Now that we have our random item, we'll write some code that outputs a list of the images, another file called "img.php" which will load the files from our folders and output them through a hidden URL, and then write the form that will submit the results. I'm going to skip most of this since you should be able to handle it. I will mention that it is necessary to use some form of an "img.php" program which will create a changing URL for the items' image files. If you didn't, a simple check of the file name would give away which one is the correct answer. Below is the validation code from the submitted form. The field name for the user's answer is called "answer" and was submitted via GET instead of POST. Assume that $items is also defined in this code.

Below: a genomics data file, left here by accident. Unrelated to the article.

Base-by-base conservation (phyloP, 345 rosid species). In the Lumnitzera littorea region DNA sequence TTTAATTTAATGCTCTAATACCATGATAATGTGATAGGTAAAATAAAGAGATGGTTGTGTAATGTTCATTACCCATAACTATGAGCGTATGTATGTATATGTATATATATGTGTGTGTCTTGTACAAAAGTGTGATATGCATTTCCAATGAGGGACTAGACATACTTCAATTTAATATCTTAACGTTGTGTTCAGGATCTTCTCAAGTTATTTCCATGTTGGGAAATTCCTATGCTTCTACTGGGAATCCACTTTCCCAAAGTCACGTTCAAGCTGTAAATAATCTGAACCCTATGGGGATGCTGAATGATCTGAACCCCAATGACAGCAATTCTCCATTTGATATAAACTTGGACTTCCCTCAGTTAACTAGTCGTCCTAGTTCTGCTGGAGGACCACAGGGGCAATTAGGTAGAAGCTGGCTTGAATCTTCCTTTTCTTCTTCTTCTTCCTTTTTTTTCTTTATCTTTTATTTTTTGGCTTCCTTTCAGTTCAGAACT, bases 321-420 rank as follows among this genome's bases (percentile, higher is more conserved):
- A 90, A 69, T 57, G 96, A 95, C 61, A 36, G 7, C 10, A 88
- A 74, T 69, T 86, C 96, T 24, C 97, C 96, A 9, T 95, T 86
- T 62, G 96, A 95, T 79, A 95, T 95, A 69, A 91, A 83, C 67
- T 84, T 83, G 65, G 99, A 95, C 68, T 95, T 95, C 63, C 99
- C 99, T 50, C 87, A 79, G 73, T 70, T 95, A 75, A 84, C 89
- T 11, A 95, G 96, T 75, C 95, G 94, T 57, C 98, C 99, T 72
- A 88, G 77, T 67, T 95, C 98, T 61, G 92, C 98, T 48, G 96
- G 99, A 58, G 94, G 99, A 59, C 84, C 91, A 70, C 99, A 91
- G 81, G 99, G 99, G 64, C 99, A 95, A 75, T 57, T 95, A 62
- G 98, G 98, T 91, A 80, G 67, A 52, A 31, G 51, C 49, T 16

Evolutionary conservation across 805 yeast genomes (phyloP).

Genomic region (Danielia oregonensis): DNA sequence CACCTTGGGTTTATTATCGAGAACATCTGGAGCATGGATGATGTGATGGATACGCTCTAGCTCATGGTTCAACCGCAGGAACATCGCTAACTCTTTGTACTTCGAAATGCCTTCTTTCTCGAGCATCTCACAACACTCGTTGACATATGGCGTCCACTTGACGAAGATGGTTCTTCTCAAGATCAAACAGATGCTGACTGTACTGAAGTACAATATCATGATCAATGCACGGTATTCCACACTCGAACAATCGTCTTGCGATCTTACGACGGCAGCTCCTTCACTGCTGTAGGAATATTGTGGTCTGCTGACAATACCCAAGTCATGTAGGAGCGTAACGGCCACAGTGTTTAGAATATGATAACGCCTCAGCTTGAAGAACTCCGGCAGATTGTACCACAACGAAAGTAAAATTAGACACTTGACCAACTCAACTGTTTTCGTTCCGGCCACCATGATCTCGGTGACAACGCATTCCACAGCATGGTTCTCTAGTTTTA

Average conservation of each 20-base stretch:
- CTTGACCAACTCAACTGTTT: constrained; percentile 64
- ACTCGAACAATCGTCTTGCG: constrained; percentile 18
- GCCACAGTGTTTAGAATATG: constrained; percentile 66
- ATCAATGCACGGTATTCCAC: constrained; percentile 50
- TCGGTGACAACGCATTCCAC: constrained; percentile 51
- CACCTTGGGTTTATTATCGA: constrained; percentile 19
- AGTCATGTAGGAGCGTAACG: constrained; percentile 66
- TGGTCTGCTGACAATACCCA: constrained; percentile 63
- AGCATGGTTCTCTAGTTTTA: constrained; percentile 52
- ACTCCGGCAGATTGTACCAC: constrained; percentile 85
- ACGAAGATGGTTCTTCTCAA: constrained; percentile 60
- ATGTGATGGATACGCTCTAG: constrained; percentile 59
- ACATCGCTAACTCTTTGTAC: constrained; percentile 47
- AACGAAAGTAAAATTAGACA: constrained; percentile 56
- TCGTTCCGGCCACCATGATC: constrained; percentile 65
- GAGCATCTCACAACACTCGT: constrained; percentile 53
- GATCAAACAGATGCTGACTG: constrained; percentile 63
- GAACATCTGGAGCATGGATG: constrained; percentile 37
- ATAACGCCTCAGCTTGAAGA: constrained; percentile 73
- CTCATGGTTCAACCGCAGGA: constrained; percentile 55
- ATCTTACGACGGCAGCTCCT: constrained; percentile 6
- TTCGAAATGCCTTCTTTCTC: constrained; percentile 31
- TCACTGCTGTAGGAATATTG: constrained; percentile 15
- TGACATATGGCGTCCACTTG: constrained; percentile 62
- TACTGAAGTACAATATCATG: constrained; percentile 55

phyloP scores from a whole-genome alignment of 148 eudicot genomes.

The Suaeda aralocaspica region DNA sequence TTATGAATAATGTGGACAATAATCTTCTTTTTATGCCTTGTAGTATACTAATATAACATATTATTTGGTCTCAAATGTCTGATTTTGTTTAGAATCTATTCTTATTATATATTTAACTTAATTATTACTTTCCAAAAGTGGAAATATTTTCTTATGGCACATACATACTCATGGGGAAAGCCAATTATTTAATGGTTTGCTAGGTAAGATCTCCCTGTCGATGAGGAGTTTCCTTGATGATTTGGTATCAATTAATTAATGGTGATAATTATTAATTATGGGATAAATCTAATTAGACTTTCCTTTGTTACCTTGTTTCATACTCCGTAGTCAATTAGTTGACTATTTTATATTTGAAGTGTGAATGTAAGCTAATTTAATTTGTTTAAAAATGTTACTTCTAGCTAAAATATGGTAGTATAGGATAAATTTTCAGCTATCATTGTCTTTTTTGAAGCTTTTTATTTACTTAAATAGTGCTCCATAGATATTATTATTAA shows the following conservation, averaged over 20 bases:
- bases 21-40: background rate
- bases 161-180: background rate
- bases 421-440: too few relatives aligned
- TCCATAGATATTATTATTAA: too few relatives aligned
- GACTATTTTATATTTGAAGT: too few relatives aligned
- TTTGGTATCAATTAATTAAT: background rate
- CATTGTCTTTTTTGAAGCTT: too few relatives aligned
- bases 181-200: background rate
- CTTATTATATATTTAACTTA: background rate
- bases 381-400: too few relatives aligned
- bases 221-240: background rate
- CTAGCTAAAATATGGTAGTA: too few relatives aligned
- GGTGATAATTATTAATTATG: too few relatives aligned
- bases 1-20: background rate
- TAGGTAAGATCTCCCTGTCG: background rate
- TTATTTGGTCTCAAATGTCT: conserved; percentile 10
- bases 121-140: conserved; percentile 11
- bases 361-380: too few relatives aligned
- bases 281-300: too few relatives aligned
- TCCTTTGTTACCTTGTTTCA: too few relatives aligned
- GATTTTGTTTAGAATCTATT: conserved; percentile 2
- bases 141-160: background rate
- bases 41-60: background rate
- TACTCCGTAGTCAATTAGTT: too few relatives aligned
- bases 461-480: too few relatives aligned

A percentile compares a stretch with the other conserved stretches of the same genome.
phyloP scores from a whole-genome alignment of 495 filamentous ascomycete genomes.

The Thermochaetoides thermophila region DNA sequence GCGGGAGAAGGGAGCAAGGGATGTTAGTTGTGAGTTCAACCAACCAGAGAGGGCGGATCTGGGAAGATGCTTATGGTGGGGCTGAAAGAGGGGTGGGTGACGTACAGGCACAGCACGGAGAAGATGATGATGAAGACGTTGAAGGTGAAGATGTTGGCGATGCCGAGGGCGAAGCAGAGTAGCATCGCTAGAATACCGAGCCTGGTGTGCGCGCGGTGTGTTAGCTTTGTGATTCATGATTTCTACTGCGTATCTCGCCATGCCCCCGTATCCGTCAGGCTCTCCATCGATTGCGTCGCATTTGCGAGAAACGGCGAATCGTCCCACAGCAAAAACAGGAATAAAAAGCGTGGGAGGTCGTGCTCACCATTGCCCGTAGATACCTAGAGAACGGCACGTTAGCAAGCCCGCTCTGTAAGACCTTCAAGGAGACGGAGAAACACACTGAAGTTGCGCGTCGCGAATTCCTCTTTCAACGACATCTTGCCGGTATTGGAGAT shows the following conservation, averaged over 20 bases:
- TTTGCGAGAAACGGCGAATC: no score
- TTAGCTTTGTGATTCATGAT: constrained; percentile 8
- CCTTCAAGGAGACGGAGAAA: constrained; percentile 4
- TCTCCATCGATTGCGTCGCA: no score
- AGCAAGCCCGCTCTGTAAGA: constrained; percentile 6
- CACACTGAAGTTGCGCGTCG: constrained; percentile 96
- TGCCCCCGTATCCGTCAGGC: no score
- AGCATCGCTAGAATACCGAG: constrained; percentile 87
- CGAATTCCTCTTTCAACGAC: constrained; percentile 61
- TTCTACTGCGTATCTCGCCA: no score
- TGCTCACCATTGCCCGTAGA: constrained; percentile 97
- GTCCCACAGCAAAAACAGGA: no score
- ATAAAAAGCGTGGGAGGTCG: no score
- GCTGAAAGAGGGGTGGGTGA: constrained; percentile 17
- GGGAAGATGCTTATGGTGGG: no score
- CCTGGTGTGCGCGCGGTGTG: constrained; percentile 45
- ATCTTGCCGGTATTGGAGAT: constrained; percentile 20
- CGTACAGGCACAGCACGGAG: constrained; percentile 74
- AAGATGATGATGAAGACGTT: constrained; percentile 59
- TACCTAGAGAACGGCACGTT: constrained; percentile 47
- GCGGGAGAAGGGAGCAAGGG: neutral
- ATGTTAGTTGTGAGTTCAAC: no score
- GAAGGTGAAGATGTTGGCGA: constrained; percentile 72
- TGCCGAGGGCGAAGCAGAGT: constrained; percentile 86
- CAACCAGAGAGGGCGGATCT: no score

<?php
$answer = intval($_GET["answer"]); // Grab the answer. Make sure it's an integer value.

// First check for a valid answer
if($answer != $_GET["answer"] || $answer < 0 || $answer > 7){
// If the intval() version doesn't equal the original, we probably have a bot attack
// If it is less than 0 or greater than 7, we probably have a bot attack, once again.
die("Error: Invalid answer given.");
}

// Compare to session value
session_start(); // Load session
if($answer != $_SESSION["success_key"]){
die("Invalid answer provided.");
}

// Has passed all the checks. Let them access whatever they want from here on out
?>


So now that we've validated their answer, we can let them do whatever they were trying to do before.